The Problem:

Position a new subsidiary
Build some marketing into the name

Whitepages is a company with a lot of phone numbers. Billions of them, in fact. They are constantly sifting through all these numbers to figure out, on any given day, which ones are real and which ones are being used for spam.

What do they do with this information? Help people like us make informed decisions about whether or not to answer an incoming call. Is it political? Is it someone pretending to be the IRS? Or is it your doctor’s office? When Whitepages came to us, they were making deals with some major smartphone makers and carriers to integrate Whitepages spam protection into their products.

The company decided that their caller ID services were big and distinct enough to spin them out as a standalone business and brand. They asked A Hundred Monkeys to position this new entity and find a short name that had some built-in marketing.


The Fix:

Convey how people really communicate
Find a friendly and helpful name

It helped that this was a start-from-scratch situation. We didn’t have to worry about the existing brand equity for Whitepages. The only thing that mattered was connecting with the consumer and not getting in the way. Our phones are our companions as we travel through life. We are always looking at them, using them, thinking how cool and annoying they can be at the same time.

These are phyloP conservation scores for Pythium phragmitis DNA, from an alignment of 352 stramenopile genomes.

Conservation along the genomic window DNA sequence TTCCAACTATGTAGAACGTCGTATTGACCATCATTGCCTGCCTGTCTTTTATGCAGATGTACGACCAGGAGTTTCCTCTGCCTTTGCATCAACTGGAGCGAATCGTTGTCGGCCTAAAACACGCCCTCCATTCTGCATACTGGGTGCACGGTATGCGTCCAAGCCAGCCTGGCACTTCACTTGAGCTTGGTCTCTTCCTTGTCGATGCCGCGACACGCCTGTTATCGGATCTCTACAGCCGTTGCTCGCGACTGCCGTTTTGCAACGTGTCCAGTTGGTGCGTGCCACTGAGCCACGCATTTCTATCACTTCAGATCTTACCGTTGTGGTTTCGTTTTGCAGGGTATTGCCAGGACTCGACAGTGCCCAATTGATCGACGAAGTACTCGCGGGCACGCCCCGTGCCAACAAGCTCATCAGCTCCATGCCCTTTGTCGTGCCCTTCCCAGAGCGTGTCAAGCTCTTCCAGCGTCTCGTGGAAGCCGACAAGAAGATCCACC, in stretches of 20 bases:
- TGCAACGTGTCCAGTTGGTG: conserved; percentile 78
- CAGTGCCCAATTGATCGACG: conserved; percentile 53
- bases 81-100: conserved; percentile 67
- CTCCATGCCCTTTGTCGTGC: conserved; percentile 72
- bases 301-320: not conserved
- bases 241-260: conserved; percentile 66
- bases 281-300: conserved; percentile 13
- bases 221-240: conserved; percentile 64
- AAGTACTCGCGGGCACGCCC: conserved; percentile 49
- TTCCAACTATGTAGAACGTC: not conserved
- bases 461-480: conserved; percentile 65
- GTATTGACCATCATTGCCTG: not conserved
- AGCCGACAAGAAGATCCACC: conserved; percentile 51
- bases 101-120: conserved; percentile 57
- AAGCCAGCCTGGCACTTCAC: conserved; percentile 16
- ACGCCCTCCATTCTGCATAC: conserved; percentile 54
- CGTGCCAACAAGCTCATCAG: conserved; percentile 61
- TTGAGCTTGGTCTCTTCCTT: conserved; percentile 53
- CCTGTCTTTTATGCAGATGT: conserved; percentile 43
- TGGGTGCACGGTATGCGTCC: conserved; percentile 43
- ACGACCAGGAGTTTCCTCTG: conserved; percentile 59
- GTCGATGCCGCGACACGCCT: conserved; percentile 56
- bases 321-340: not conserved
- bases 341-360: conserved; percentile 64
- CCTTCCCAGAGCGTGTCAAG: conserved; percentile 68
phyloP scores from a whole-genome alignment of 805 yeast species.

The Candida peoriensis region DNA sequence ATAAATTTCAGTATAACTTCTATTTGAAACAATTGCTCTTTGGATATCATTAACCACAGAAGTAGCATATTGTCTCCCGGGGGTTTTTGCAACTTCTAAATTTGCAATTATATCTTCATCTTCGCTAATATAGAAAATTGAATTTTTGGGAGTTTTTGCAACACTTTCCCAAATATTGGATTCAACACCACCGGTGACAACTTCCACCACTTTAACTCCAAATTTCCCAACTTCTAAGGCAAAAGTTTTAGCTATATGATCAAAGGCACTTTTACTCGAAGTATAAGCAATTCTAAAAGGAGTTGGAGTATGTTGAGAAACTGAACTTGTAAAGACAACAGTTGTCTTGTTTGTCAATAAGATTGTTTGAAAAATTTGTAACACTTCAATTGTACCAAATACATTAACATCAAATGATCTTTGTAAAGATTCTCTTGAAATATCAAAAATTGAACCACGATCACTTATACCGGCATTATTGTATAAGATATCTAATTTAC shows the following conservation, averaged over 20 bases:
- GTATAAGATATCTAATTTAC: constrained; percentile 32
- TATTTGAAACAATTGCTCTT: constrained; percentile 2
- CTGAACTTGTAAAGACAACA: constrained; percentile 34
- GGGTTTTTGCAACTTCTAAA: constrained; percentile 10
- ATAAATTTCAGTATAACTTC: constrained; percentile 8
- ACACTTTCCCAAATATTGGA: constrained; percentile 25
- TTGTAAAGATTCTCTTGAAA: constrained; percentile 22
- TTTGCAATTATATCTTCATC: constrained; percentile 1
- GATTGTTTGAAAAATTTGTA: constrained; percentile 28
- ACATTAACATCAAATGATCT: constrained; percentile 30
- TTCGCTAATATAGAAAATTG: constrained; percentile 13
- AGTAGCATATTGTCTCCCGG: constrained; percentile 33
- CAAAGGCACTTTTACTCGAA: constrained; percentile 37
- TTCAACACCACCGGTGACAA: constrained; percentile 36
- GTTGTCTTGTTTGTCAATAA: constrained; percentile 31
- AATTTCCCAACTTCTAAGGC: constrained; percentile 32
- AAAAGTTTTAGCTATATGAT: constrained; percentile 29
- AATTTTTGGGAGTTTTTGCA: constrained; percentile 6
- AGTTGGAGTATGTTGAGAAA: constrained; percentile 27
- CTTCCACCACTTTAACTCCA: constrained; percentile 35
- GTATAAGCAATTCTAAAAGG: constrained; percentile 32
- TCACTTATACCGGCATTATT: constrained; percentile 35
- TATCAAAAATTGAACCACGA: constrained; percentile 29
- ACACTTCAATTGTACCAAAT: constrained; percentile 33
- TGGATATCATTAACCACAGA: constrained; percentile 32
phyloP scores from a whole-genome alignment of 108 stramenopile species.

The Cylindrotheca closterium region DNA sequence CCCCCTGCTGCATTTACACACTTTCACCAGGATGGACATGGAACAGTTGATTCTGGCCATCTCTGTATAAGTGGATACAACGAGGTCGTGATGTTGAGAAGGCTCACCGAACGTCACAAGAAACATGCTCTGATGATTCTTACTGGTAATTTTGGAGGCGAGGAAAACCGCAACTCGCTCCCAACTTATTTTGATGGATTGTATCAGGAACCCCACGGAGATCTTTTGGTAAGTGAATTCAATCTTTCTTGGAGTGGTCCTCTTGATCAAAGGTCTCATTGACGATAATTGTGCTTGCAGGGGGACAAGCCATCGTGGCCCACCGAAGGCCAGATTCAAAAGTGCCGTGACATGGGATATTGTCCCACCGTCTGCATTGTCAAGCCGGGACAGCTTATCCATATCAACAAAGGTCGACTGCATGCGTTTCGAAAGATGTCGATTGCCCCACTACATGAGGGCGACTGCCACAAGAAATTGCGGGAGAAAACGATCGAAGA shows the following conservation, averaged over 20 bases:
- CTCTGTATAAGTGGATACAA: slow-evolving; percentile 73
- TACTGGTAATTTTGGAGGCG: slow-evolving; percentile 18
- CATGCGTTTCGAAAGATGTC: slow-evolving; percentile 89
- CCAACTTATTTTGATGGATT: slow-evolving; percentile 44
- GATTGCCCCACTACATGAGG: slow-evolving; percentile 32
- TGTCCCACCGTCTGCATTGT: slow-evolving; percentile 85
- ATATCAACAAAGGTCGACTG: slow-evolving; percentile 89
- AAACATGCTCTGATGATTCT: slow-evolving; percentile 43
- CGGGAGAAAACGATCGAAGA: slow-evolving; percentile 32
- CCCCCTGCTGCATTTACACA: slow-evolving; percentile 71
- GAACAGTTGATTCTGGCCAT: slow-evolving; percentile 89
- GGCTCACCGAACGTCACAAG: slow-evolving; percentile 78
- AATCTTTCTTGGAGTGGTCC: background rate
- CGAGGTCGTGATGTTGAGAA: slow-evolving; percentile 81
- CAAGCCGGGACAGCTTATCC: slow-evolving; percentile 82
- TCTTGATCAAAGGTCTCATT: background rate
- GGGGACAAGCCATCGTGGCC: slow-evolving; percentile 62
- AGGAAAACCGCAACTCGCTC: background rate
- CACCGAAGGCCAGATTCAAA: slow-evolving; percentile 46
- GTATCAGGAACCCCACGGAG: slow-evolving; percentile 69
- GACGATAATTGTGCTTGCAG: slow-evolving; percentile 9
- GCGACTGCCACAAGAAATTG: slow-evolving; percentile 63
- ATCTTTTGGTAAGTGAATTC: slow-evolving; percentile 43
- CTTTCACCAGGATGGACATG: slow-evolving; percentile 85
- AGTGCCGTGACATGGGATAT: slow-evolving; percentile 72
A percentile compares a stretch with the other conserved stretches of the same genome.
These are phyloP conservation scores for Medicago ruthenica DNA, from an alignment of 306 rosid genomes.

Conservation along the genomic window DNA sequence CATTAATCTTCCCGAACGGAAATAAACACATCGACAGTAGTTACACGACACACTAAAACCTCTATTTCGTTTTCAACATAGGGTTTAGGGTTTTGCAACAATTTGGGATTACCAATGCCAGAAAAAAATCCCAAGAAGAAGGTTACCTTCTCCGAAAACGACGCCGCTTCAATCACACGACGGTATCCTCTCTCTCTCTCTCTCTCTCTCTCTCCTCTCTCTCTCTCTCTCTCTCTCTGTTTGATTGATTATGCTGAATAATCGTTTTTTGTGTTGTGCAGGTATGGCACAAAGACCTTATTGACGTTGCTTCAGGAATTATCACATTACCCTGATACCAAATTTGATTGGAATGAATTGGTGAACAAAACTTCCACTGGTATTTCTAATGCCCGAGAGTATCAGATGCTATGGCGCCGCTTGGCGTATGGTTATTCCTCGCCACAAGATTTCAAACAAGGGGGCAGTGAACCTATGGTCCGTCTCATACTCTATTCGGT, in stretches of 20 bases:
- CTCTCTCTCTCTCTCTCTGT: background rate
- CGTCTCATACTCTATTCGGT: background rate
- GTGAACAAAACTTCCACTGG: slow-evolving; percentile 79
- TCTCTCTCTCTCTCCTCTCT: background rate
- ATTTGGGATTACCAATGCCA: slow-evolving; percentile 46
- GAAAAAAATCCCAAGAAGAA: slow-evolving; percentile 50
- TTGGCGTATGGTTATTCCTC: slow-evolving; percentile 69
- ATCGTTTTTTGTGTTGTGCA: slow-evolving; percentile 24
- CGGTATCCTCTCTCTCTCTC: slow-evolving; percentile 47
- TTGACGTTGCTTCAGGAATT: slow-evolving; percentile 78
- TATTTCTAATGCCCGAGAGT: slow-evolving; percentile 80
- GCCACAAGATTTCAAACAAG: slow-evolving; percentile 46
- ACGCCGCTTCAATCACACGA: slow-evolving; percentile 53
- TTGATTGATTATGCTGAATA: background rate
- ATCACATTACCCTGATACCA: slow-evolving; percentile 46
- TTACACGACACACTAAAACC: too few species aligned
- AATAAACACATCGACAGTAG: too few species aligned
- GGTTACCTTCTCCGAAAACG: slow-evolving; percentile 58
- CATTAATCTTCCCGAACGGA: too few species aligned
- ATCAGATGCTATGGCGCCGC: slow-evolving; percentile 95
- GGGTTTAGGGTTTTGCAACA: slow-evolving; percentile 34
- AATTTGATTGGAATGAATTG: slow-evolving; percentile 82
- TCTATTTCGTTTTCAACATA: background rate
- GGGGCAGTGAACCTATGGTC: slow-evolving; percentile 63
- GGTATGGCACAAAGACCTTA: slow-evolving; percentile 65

We were naming a product that did something small and simple to help people many times a day. We wanted the name to connect to people instead of technology. Maybe to say something about the low level kinds of harmonic signals that carry us through our day, that say “I hear you,” “We’re in this together,” “Everything is okay.”


The name we landed on was Hiya. It was important to us that it is an informal greeting — actually a contraction of “How are you?” or “How are ya?” But you generally would not say it to a stranger. So it conveys the idea of safety and comfort, that you are communicating with someone in your inner circle. And it is blessedly short, which helps when it owns a smidgen of real estate on a tiny screen.


More you say?